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Rambles about programming, technology and life.

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19/3/2018

No mouse

It has been well over a month now since I packed my mouse away and relied entirely on my keyboard for everything. After a week or so my teething problems were mostly sorted out, however to this day I still find myself using my tablet for screenshots and Reddit ModMail. However I rarely perform these two tasks and they are really non-issues.

I have bound mod(+shift)+volume up/down (my keyboard has a volume wheel) to control the cursor for the other rare times in which I need to click on something (button on a website that can't be hinted for example) and so far that has worked well. I'm really quite happy with my progress with learning and relying on new keyboard oriented tools and shortcuts for doing everyday tasks. I have no desire or intention to go back to using a mouse.

Operating system

Two or so weeks ago I migrated my Arch Linux system to Parabola Linux-Libre. Parabola Linux-Libre is based on Arch Linux and is on the Free Software Foundations list of approved GNU/Linux distributions. The main modification is the use of the Linux-Libre kernel. The stock Arch kernel has proprietary blobs shipped with it, the Libre kernel strips those out. Parabola also comes with a package named your-freedom. your-freedom conflicts with every package available in the Arch repository that isn't free software, meaning you cannot install non-free software without removing your-freedom. This name is absolute genius. The switch was mostly painless - the hardest part was going through everything in the AUR I have installed and removing things that aren't free. However, now I am running (as far as I can tell) completely free software! Of course, apart from my bios... and I still have Intel ME... I'll get a t60 or x200 and libreboot it one day.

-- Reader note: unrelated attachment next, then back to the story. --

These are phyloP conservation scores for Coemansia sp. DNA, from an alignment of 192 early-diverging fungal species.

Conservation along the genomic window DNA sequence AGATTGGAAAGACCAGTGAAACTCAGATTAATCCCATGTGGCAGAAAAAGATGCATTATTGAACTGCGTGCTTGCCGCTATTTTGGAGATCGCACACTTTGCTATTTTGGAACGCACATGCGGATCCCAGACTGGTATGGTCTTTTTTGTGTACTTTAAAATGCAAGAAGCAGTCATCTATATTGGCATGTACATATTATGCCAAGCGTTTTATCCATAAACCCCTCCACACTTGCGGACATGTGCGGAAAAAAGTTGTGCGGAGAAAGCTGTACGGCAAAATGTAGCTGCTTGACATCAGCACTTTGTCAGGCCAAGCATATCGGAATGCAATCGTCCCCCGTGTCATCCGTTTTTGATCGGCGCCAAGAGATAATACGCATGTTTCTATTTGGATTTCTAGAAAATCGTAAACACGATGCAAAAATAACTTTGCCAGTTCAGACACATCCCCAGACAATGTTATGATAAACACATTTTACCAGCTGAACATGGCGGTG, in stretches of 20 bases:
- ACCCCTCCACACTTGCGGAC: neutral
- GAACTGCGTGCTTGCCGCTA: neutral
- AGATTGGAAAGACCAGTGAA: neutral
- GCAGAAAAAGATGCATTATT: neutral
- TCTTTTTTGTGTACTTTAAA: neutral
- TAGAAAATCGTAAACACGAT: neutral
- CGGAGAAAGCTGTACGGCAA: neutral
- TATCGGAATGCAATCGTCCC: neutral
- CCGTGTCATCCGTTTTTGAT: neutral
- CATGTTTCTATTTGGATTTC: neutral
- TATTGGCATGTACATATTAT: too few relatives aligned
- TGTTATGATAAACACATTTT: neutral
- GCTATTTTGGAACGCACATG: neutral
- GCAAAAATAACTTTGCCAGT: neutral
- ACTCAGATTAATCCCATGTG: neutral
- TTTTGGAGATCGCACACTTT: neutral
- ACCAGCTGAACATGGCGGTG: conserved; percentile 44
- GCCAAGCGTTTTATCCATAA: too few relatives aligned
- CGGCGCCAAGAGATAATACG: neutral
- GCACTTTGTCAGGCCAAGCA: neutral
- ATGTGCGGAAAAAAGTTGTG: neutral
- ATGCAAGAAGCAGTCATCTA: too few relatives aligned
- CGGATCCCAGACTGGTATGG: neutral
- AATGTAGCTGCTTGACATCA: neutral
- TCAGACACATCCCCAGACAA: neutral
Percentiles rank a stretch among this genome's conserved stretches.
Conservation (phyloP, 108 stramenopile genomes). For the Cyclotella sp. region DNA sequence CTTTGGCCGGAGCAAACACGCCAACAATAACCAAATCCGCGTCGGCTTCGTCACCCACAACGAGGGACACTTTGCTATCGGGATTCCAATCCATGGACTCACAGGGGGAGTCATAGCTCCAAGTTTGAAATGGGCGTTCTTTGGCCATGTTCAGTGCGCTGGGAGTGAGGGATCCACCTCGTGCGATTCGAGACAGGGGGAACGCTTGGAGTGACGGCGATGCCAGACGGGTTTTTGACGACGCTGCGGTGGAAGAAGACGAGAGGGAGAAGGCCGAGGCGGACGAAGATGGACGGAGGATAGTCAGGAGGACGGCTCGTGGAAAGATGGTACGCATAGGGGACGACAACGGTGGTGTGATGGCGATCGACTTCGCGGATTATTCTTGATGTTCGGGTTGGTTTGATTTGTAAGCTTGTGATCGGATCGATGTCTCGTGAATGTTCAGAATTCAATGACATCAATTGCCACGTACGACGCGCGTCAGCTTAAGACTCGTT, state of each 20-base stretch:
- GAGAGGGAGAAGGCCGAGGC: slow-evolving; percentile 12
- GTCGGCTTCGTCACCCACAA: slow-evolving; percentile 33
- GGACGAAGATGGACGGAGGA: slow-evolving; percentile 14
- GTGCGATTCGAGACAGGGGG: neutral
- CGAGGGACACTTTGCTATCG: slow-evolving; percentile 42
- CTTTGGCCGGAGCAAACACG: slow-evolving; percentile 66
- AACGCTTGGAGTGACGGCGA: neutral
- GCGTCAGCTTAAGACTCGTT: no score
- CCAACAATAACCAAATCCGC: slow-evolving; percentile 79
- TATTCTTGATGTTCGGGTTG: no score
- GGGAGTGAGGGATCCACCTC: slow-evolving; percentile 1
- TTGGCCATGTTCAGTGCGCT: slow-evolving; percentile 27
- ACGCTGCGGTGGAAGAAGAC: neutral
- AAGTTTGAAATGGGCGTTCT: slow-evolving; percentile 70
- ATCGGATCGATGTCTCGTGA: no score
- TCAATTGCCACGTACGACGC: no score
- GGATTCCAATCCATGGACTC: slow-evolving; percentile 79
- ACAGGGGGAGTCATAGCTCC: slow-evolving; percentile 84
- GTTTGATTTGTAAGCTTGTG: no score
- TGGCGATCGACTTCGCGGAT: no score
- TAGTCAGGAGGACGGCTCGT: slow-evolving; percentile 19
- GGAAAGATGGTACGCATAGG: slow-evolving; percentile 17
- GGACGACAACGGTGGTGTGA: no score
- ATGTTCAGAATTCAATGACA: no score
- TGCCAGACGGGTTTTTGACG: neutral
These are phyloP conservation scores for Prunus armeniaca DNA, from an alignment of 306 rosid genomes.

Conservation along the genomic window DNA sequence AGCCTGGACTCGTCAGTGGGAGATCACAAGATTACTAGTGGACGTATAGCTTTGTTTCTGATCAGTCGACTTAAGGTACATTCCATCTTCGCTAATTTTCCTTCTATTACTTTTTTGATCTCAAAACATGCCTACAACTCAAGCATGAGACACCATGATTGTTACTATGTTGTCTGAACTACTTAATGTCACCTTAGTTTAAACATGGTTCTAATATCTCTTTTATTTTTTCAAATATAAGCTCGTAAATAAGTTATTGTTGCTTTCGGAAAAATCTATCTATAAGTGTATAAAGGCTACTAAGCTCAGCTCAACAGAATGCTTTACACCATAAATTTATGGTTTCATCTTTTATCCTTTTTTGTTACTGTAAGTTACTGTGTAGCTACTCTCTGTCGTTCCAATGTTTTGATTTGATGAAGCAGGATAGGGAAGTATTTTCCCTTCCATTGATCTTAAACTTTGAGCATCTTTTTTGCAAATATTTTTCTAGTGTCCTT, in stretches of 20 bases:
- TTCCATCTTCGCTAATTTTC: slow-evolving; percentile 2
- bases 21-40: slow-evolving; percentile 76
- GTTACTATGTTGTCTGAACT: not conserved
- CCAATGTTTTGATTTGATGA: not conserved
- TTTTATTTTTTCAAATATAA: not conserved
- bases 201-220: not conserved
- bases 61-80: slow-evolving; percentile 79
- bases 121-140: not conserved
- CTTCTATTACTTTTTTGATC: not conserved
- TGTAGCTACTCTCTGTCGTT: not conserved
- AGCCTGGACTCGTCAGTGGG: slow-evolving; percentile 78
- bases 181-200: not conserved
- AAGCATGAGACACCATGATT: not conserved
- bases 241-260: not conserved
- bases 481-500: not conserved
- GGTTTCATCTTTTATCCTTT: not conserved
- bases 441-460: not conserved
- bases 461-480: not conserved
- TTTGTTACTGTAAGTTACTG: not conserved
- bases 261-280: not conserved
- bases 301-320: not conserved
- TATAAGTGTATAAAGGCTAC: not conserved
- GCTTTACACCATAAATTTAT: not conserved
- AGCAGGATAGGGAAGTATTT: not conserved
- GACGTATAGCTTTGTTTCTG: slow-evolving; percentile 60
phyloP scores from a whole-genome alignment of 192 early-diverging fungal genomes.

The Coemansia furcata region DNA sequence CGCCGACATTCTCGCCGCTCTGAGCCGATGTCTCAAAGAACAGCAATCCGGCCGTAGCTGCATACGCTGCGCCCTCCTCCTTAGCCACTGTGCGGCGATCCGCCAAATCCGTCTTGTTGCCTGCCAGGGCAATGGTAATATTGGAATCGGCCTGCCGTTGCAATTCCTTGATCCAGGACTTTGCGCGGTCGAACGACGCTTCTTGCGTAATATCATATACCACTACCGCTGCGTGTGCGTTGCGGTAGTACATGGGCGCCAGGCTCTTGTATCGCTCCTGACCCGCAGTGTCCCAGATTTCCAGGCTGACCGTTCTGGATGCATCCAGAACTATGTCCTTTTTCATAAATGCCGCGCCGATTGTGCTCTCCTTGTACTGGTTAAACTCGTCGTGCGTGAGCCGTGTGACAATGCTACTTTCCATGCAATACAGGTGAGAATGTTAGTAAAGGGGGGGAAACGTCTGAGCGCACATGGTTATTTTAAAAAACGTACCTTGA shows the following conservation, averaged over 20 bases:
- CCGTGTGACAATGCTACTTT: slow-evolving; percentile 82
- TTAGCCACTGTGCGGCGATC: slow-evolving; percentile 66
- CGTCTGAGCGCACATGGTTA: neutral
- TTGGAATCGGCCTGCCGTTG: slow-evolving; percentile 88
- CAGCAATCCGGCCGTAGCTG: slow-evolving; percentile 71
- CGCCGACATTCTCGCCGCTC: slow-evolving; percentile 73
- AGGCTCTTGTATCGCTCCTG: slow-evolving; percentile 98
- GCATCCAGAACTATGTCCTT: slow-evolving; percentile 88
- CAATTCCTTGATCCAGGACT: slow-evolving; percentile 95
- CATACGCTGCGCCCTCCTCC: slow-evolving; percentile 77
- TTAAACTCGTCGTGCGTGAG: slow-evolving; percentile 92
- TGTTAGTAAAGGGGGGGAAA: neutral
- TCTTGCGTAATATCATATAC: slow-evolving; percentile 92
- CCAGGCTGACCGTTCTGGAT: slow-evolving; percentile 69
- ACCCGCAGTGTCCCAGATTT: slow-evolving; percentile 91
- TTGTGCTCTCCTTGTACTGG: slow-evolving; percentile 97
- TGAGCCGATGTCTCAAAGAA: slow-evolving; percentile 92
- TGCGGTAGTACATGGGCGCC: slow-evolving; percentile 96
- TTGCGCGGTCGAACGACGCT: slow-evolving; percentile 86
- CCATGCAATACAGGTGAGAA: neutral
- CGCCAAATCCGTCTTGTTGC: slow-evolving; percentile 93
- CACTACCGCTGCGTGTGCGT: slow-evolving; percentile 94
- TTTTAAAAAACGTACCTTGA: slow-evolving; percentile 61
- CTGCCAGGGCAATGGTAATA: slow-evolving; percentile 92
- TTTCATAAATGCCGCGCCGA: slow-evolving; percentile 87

School network

Similar to the exploit in TAFE's Force system I recently found, my school had a directory of private and confidential files free for anyone with an unprivileged network account to access. The network share held each staff members personal storage directory. These directories contained countless pieces of private and confidential documents on both students and the staff members themselves. This has been an existing issue since at least 2016. I reported the issue and it was fixed the next time I was in school.

Directory permissions. They aren't rocket science. I fear what else lurks open for others to view on the network.

It's nice to get things off my chest.


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